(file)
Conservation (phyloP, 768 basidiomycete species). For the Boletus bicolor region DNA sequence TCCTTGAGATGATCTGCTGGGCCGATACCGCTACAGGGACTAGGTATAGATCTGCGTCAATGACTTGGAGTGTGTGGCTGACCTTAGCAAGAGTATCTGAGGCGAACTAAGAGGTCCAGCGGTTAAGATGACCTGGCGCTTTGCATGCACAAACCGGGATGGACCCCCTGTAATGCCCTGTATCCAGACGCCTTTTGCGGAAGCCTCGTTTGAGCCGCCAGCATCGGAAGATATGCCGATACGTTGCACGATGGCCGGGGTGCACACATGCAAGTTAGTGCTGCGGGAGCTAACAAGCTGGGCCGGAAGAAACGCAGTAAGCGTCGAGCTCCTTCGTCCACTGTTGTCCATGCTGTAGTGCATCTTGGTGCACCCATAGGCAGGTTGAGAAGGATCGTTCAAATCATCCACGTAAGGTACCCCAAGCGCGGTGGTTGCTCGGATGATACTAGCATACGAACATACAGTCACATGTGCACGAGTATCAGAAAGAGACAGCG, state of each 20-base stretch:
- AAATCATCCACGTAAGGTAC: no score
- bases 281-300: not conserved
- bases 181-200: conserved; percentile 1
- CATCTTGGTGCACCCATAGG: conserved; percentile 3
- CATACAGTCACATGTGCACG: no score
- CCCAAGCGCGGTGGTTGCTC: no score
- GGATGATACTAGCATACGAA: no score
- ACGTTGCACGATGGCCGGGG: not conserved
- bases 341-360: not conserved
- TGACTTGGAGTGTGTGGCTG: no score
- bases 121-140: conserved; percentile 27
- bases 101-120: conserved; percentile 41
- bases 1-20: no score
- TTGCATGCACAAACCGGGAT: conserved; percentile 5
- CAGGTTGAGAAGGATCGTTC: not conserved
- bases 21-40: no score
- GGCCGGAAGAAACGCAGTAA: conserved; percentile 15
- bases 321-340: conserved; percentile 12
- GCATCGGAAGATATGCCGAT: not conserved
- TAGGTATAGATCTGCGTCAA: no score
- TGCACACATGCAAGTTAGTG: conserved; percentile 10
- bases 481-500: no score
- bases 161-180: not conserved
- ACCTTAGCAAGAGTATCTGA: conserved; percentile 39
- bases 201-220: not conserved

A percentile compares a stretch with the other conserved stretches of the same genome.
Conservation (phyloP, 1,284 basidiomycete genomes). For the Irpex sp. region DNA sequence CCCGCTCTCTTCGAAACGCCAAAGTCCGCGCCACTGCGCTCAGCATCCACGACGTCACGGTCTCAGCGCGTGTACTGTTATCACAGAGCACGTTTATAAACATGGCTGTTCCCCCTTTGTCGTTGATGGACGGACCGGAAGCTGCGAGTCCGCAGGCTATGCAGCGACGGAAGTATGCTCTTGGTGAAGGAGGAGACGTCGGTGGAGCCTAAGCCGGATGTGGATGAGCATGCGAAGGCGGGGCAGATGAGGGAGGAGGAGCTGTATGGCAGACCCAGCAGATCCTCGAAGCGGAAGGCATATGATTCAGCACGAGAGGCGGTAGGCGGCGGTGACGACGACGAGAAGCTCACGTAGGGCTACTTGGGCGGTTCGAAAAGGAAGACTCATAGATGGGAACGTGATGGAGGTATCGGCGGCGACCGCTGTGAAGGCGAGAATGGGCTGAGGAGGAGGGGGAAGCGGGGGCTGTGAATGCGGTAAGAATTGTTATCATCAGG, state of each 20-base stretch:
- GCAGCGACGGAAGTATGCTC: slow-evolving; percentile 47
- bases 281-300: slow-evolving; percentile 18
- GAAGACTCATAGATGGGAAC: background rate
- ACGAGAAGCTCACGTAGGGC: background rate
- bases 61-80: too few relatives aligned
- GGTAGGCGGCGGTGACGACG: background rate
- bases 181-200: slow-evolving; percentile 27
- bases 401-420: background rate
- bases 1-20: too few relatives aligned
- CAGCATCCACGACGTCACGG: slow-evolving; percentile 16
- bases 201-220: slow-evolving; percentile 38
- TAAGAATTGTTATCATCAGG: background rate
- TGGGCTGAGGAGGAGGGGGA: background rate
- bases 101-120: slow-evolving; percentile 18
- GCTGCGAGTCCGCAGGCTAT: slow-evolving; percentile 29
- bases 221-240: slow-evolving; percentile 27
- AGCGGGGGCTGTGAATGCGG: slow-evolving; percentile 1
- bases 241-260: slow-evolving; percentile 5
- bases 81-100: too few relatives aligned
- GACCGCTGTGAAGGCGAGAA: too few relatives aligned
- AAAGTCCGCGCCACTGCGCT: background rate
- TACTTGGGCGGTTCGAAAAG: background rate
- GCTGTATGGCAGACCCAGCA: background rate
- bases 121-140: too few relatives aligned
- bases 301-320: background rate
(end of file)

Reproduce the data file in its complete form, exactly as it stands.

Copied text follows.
Conservation (phyloP, 768 basidiomycete species). For the Boletus bicolor region DNA sequence TCCTTGAGATGATCTGCTGGGCCGATACCGCTACAGGGACTAGGTATAGATCTGCGTCAATGACTTGGAGTGTGTGGCTGACCTTAGCAAGAGTATCTGAGGCGAACTAAGAGGTCCAGCGGTTAAGATGACCTGGCGCTTTGCATGCACAAACCGGGATGGACCCCCTGTAATGCCCTGTATCCAGACGCCTTTTGCGGAAGCCTCGTTTGAGCCGCCAGCATCGGAAGATATGCCGATACGTTGCACGATGGCCGGGGTGCACACATGCAAGTTAGTGCTGCGGGAGCTAACAAGCTGGGCCGGAAGAAACGCAGTAAGCGTCGAGCTCCTTCGTCCACTGTTGTCCATGCTGTAGTGCATCTTGGTGCACCCATAGGCAGGTTGAGAAGGATCGTTCAAATCATCCACGTAAGGTACCCCAAGCGCGGTGGTTGCTCGGATGATACTAGCATACGAACATACAGTCACATGTGCACGAGTATCAGAAAGAGACAGCG, state of each 20-base stretch:
- AAATCATCCACGTAAGGTAC: no score
- bases 281-300: not conserved
- bases 181-200: conserved; percentile 1
- CATCTTGGTGCACCCATAGG: conserved; percentile 3
- CATACAGTCACATGTGCACG: no score
- CCCAAGCGCGGTGGTTGCTC: no score
- GGATGATACTAGCATACGAA: no score
- ACGTTGCACGATGGCCGGGG: not conserved
- bases 341-360: not conserved
- TGACTTGGAGTGTGTGGCTG: no score
- bases 121-140: conserved; percentile 27
- bases 101-120: conserved; percentile 41
- bases 1-20: no score
- TTGCATGCACAAACCGGGAT: conserved; percentile 5
- CAGGTTGAGAAGGATCGTTC: not conserved
- bases 21-40: no score
- GGCCGGAAGAAACGCAGTAA: conserved; percentile 15
- bases 321-340: conserved; percentile 12
- GCATCGGAAGATATGCCGAT: not conserved
- TAGGTATAGATCTGCGTCAA: no score
- TGCACACATGCAAGTTAGTG: conserved; percentile 10
- bases 481-500: no score
- bases 161-180: not conserved
- ACCTTAGCAAGAGTATCTGA: conserved; percentile 39
- bases 201-220: not conserved

A percentile compares a stretch with the other conserved stretches of the same genome.
Conservation (phyloP, 1,284 basidiomycete genomes). For the Irpex sp. region DNA sequence CCCGCTCTCTTCGAAACGCCAAAGTCCGCGCCACTGCGCTCAGCATCCACGACGTCACGGTCTCAGCGCGTGTACTGTTATCACAGAGCACGTTTATAAACATGGCTGTTCCCCCTTTGTCGTTGATGGACGGACCGGAAGCTGCGAGTCCGCAGGCTATGCAGCGACGGAAGTATGCTCTTGGTGAAGGAGGAGACGTCGGTGGAGCCTAAGCCGGATGTGGATGAGCATGCGAAGGCGGGGCAGATGAGGGAGGAGGAGCTGTATGGCAGACCCAGCAGATCCTCGAAGCGGAAGGCATATGATTCAGCACGAGAGGCGGTAGGCGGCGGTGACGACGACGAGAAGCTCACGTAGGGCTACTTGGGCGGTTCGAAAAGGAAGACTCATAGATGGGAACGTGATGGAGGTATCGGCGGCGACCGCTGTGAAGGCGAGAATGGGCTGAGGAGGAGGGGGAAGCGGGGGCTGTGAATGCGGTAAGAATTGTTATCATCAGG, state of each 20-base stretch:
- GCAGCGACGGAAGTATGCTC: slow-evolving; percentile 47
- bases 281-300: slow-evolving; percentile 18
- GAAGACTCATAGATGGGAAC: background rate
- ACGAGAAGCTCACGTAGGGC: background rate
- bases 61-80: too few relatives aligned
- GGTAGGCGGCGGTGACGACG: background rate
- bases 181-200: slow-evolving; percentile 27
- bases 401-420: background rate
- bases 1-20: too few relatives aligned
- CAGCATCCACGACGTCACGG: slow-evolving; percentile 16
- bases 201-220: slow-evolving; percentile 38
- TAAGAATTGTTATCATCAGG: background rate
- TGGGCTGAGGAGGAGGGGGA: background rate
- bases 101-120: slow-evolving; percentile 18
- GCTGCGAGTCCGCAGGCTAT: slow-evolving; percentile 29
- bases 221-240: slow-evolving; percentile 27
- AGCGGGGGCTGTGAATGCGG: slow-evolving; percentile 1
- bases 241-260: slow-evolving; percentile 5
- bases 81-100: too few relatives aligned
- GACCGCTGTGAAGGCGAGAA: too few relatives aligned
- AAAGTCCGCGCCACTGCGCT: background rate
- TACTTGGGCGGTTCGAAAAG: background rate
- GCTGTATGGCAGACCCAGCA: background rate
- bases 121-140: too few relatives aligned
- bases 301-320: background rate